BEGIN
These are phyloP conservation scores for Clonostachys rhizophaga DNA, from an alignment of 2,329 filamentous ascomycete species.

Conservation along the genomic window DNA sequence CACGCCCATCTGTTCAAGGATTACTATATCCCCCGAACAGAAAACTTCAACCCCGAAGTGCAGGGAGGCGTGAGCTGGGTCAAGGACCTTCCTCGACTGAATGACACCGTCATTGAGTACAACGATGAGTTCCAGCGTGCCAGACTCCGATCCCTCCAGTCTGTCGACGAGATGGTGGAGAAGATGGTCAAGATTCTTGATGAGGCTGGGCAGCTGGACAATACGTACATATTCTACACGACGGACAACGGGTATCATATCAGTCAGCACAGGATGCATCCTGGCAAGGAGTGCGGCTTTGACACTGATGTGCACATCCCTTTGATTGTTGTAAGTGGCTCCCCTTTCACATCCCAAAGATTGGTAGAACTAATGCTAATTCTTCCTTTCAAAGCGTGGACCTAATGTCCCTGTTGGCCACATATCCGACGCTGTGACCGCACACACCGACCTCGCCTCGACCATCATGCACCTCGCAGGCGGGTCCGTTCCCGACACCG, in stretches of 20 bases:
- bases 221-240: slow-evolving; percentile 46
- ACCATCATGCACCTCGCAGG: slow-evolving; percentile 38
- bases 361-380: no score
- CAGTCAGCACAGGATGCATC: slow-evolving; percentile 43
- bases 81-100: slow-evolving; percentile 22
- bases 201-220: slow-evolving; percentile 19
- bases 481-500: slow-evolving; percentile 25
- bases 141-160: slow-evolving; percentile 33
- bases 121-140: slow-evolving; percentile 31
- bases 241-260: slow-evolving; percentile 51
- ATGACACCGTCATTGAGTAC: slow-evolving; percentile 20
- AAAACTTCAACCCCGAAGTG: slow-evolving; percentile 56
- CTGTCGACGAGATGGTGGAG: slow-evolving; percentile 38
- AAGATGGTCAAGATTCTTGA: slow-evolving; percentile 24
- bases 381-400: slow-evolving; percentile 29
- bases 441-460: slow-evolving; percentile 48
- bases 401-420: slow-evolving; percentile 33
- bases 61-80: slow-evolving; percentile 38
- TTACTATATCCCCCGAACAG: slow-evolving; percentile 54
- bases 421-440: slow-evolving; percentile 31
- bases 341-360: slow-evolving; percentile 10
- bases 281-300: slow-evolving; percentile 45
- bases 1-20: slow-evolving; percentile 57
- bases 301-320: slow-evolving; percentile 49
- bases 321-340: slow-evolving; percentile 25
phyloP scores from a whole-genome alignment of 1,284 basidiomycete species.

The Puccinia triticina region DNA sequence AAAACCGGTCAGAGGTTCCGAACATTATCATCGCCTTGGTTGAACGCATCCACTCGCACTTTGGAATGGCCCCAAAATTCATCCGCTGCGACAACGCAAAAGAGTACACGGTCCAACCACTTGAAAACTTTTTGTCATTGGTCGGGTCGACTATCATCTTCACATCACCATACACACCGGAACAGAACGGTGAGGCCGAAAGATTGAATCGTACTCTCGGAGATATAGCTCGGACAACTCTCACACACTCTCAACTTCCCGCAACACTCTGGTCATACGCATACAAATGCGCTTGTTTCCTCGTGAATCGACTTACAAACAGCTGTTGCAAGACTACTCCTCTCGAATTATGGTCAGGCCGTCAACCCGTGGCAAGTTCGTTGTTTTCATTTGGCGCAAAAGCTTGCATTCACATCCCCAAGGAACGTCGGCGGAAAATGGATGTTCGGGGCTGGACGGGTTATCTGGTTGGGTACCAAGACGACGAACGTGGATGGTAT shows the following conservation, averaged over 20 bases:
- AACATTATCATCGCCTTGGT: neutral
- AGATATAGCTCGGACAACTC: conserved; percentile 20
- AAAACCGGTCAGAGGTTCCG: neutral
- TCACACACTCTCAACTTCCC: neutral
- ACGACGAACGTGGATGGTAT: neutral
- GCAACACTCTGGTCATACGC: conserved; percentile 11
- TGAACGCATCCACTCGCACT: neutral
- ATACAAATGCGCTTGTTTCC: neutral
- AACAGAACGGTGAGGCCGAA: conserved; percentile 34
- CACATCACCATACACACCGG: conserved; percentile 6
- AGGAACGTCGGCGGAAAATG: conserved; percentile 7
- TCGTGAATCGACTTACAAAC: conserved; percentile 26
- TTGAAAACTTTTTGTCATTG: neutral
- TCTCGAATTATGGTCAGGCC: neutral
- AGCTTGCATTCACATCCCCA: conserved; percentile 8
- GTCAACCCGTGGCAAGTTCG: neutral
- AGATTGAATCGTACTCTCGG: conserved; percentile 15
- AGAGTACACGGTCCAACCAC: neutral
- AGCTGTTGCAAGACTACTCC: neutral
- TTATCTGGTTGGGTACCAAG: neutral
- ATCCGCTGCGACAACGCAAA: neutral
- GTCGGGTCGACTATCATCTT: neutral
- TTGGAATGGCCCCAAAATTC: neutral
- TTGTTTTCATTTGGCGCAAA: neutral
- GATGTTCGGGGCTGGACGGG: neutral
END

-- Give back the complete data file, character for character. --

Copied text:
These are phyloP conservation scores for Clonostachys rhizophaga DNA, from an alignment of 2,329 filamentous ascomycete species.

Conservation along the genomic window DNA sequence CACGCCCATCTGTTCAAGGATTACTATATCCCCCGAACAGAAAACTTCAACCCCGAAGTGCAGGGAGGCGTGAGCTGGGTCAAGGACCTTCCTCGACTGAATGACACCGTCATTGAGTACAACGATGAGTTCCAGCGTGCCAGACTCCGATCCCTCCAGTCTGTCGACGAGATGGTGGAGAAGATGGTCAAGATTCTTGATGAGGCTGGGCAGCTGGACAATACGTACATATTCTACACGACGGACAACGGGTATCATATCAGTCAGCACAGGATGCATCCTGGCAAGGAGTGCGGCTTTGACACTGATGTGCACATCCCTTTGATTGTTGTAAGTGGCTCCCCTTTCACATCCCAAAGATTGGTAGAACTAATGCTAATTCTTCCTTTCAAAGCGTGGACCTAATGTCCCTGTTGGCCACATATCCGACGCTGTGACCGCACACACCGACCTCGCCTCGACCATCATGCACCTCGCAGGCGGGTCCGTTCCCGACACCG, in stretches of 20 bases:
- bases 221-240: slow-evolving; percentile 46
- ACCATCATGCACCTCGCAGG: slow-evolving; percentile 38
- bases 361-380: no score
- CAGTCAGCACAGGATGCATC: slow-evolving; percentile 43
- bases 81-100: slow-evolving; percentile 22
- bases 201-220: slow-evolving; percentile 19
- bases 481-500: slow-evolving; percentile 25
- bases 141-160: slow-evolving; percentile 33
- bases 121-140: slow-evolving; percentile 31
- bases 241-260: slow-evolving; percentile 51
- ATGACACCGTCATTGAGTAC: slow-evolving; percentile 20
- AAAACTTCAACCCCGAAGTG: slow-evolving; percentile 56
- CTGTCGACGAGATGGTGGAG: slow-evolving; percentile 38
- AAGATGGTCAAGATTCTTGA: slow-evolving; percentile 24
- bases 381-400: slow-evolving; percentile 29
- bases 441-460: slow-evolving; percentile 48
- bases 401-420: slow-evolving; percentile 33
- bases 61-80: slow-evolving; percentile 38
- TTACTATATCCCCCGAACAG: slow-evolving; percentile 54
- bases 421-440: slow-evolving; percentile 31
- bases 341-360: slow-evolving; percentile 10
- bases 281-300: slow-evolving; percentile 45
- bases 1-20: slow-evolving; percentile 57
- bases 301-320: slow-evolving; percentile 49
- bases 321-340: slow-evolving; percentile 25
phyloP scores from a whole-genome alignment of 1,284 basidiomycete species.

The Puccinia triticina region DNA sequence AAAACCGGTCAGAGGTTCCGAACATTATCATCGCCTTGGTTGAACGCATCCACTCGCACTTTGGAATGGCCCCAAAATTCATCCGCTGCGACAACGCAAAAGAGTACACGGTCCAACCACTTGAAAACTTTTTGTCATTGGTCGGGTCGACTATCATCTTCACATCACCATACACACCGGAACAGAACGGTGAGGCCGAAAGATTGAATCGTACTCTCGGAGATATAGCTCGGACAACTCTCACACACTCTCAACTTCCCGCAACACTCTGGTCATACGCATACAAATGCGCTTGTTTCCTCGTGAATCGACTTACAAACAGCTGTTGCAAGACTACTCCTCTCGAATTATGGTCAGGCCGTCAACCCGTGGCAAGTTCGTTGTTTTCATTTGGCGCAAAAGCTTGCATTCACATCCCCAAGGAACGTCGGCGGAAAATGGATGTTCGGGGCTGGACGGGTTATCTGGTTGGGTACCAAGACGACGAACGTGGATGGTAT shows the following conservation, averaged over 20 bases:
- AACATTATCATCGCCTTGGT: neutral
- AGATATAGCTCGGACAACTC: conserved; percentile 20
- AAAACCGGTCAGAGGTTCCG: neutral
- TCACACACTCTCAACTTCCC: neutral
- ACGACGAACGTGGATGGTAT: neutral
- GCAACACTCTGGTCATACGC: conserved; percentile 11
- TGAACGCATCCACTCGCACT: neutral
- ATACAAATGCGCTTGTTTCC: neutral
- AACAGAACGGTGAGGCCGAA: conserved; percentile 34
- CACATCACCATACACACCGG: conserved; percentile 6
- AGGAACGTCGGCGGAAAATG: conserved; percentile 7
- TCGTGAATCGACTTACAAAC: conserved; percentile 26
- TTGAAAACTTTTTGTCATTG: neutral
- TCTCGAATTATGGTCAGGCC: neutral
- AGCTTGCATTCACATCCCCA: conserved; percentile 8
- GTCAACCCGTGGCAAGTTCG: neutral
- AGATTGAATCGTACTCTCGG: conserved; percentile 15
- AGAGTACACGGTCCAACCAC: neutral
- AGCTGTTGCAAGACTACTCC: neutral
- TTATCTGGTTGGGTACCAAG: neutral
- ATCCGCTGCGACAACGCAAA: neutral
- GTCGGGTCGACTATCATCTT: neutral
- TTGGAATGGCCCCAAAATTC: neutral
- TTGTTTTCATTTGGCGCAAA: neutral
- GATGTTCGGGGCTGGACGGG: neutral